Pork
                           Producers Council
Introduction
    The National Pork Producers Council is an association of 43 state 
pork producer organizations and serves as their voice in Washington, 
D.C.
    The U.S. pork industry represents a significant value-added 
activity in the agriculture economy and the overall U.S. economy. 
Nationwide, more than 67,000 pork producers marketed more than 104 
million hogs in 2007, and those animals provided total gross receipts 
of $15 billion. Overall, an estimated $21 billion of personal income 
from sales of more than $97 billion and $34.5 billion of gross national 
product are supported by the U.S. hog industry. Iowa State University 
economists Dan Otto and John Lawrence estimate that the U.S. pork 
industry is directly responsible for the creation of nearly 35,000 
full-time equivalent jobs and helps generate 515,000 indirect jobs. All 
told, the U.S. pork industry is responsible for more than 550,000 
mostly rural jobs in the U.S.
    The U.S. pork industry today provides 21 billion pounds of safe, 
wholesome and nutritious meat protein to consumers worldwide. In fact, 
2007 was the sixth consecutive year of record pork production in the 
United States.
    Exports of U.S. pork also continue to grow. New technologies have 
been adopted and productivity has been increased to maintain the U.S. 
pork industry's international competitiveness. As a result, pork 
exports have hit new records for the past 16 years. In 2007, exports 
represented nearly 15 percent of production. This year, approximately 
2.8 billion pounds of pork and pork products are expected to be 
exported at a value of $4.1 billion.
    In providing pork to the world, producers operate under a set of 
ethical principles, which broadly include humane and compassionate care 
for their pigs. Specific to animal-health products, producers use 
antibiotics judiciously and responsibly to protect pig health, to 
produce safe pork and manage antibiotic use to protect public health.
    To meet the tremendous demands for pork in the domestic and export 
markets, pork producers have designed systems that maximize animal 
health and production. Pig barns are built to protect animal health by 
providing pigs a controlled climate and protection from the elements 
and predators. These barns help ensure that producers can observe 
animals daily and that each animal has access to ample water and feed, 
which is formulated to provide optimum nutrition for their life stage.
    To better manage disease challenges, modern U.S. pork production 
uses the practices of multisite production and all-in-all-out pig flow. 
Simply stated, that means that after baby pigs are weaned they are 
moved to barns that are geographically separated from the breeding 
animals. Pork producers strive to keep pigs together in groups that are 
the same age and come from the same breeding herd. Pork producers 
implement this to minimize disease. Before a new group of pigs is 
placed, the barns are completely emptied, cleaned and disinfected.
Antibiotics Used To Protect Pigs, Provide Safe Food
    The health and well-being of their pigs is critical to the success 
of the U.S. pork industry and pork producers. The prudent use of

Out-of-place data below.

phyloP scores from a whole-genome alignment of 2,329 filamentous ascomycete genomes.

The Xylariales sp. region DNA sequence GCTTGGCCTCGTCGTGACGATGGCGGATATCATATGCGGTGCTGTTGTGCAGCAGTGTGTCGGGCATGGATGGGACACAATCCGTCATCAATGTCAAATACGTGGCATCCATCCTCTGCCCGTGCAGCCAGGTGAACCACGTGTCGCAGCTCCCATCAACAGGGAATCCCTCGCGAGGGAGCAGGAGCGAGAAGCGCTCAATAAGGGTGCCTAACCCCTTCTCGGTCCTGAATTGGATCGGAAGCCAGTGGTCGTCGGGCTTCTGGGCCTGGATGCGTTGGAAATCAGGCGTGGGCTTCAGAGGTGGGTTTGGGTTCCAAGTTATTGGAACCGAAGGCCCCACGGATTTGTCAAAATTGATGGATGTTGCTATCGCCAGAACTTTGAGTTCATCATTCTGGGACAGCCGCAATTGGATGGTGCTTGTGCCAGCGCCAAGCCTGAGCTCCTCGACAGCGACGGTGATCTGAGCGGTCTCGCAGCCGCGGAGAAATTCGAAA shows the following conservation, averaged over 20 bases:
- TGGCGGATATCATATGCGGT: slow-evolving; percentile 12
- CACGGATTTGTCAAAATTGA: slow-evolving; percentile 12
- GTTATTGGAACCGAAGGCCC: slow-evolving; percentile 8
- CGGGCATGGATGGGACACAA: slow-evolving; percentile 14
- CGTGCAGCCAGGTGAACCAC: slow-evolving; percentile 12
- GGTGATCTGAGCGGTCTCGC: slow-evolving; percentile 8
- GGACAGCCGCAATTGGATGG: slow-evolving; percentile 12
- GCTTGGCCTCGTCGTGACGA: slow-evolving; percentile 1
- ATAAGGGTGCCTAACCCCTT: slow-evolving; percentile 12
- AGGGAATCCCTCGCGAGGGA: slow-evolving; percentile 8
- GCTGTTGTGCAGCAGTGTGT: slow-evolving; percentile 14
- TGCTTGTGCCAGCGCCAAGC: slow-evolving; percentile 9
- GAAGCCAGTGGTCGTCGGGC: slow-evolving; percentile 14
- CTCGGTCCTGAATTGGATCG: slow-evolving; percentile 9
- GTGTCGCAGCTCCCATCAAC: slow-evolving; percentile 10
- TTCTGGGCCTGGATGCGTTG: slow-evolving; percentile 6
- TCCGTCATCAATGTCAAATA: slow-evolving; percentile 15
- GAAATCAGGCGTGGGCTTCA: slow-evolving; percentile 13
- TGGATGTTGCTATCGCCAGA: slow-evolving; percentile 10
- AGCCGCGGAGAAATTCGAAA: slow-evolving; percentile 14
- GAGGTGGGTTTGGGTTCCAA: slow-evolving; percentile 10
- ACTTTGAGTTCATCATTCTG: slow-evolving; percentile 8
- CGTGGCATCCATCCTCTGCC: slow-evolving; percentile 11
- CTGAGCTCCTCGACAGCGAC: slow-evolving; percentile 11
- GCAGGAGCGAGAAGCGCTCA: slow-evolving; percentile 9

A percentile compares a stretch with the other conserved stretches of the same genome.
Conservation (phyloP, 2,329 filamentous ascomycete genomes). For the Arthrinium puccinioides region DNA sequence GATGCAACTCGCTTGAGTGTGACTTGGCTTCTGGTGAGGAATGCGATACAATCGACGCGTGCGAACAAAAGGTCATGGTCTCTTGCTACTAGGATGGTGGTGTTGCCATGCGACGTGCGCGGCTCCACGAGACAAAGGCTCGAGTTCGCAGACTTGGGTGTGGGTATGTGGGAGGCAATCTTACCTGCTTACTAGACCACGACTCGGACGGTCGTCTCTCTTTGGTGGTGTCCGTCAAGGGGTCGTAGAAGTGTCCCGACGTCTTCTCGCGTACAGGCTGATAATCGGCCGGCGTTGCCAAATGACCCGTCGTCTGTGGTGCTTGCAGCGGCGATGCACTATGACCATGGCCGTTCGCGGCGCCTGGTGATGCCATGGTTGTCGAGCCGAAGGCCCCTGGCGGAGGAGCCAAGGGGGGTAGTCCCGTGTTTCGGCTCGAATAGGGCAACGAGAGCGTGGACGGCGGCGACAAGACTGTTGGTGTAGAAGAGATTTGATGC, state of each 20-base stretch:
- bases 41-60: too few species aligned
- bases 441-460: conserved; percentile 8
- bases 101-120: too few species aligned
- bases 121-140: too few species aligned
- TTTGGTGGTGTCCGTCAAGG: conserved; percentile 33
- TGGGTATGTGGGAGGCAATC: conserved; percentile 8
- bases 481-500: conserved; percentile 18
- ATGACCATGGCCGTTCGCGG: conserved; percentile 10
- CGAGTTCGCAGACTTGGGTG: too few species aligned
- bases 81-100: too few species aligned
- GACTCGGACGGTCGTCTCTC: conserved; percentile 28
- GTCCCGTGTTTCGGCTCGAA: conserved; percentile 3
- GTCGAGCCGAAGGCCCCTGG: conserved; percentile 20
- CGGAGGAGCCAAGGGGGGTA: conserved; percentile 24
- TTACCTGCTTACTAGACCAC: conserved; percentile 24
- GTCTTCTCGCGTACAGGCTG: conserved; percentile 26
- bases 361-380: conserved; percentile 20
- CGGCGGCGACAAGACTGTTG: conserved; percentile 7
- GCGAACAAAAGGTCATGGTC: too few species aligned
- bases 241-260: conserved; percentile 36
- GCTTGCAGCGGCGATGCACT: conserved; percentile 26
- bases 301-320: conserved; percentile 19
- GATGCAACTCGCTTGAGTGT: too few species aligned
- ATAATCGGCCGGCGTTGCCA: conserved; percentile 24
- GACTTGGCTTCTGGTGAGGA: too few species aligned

antibiotics in the pork industry is essential to providing consumers 
safe foods and to ensuring animal health. Antibiotics are only one tool 
to help producers do this. Today, the Food and Drug Administration's 
(FDA) Center for Veterinary Medicine (CVM) approves antibiotics for 
four uses:

    1. Disease Treatment: antibiotics used to treat animals after they 
        are clinically ill.

    2. Disease Control: antibiotics used to reduce a specific disease 
        after the animal has been exposed to the infectious agent.

    3. Disease Prevention: antibiotics administered to animals prior to 
        or directly following exposure to an infectious agent.

    4. Nutritional Efficiency: antibiotics used in feed at low 
        concentrations allow the animals to more efficiently utilize 
        the feed they eat.

    CVM allows antibiotics to be given to pigs through feed or water. 
Pigs can also be injected with antibiotics. Producers and veterinarians 
work together to make the decisions on how, when and which antibiotics 
should be administered.
    Pork producers and veterinarians take numerous steps to maximize 
animal health and reduce the need to use antibiotics. In addition to 
current U.S. pork industry production practices of multisite 
production, herd health management programs have been created and 
tailored to each production system and often to individual farms.
    Pork producers work in collaboration with their veterinarians to 
design herd health programs. These programs may include diagnostics for 
determining the best time to vaccinate for diseases or the best time to 
use antibiotics for preventing a disease outbreak. The health 
management plans also may include information on ventilation of the 
barns, balanced feed rations and parasite control. The plans are about 
total system health management, not just about what antibiotic to treat 
a specific illness.
    Diagnostics are used when pigs are sick. A producer calls his or 
her veterinarian who takes and submits samples to a veterinary 
diagnostic laboratory. The results of these tests isolate the bug or 
bugs causing the disease, as well as give an indication of the best way 
to treat the pigs and prevent the bug from making other groups of pigs 
sick.
Pork Industry Developed Guidelines on Antibiotic Use
    U.S. pork producers take the use of antibiotics very seriously. 
After 4 years of development and tests, the pork industry rolled out 
the first producer responsible antibiotic use program, ``Take Care--Use 
Antibiotics Responsibly,'' in 2005. The program outlines principles and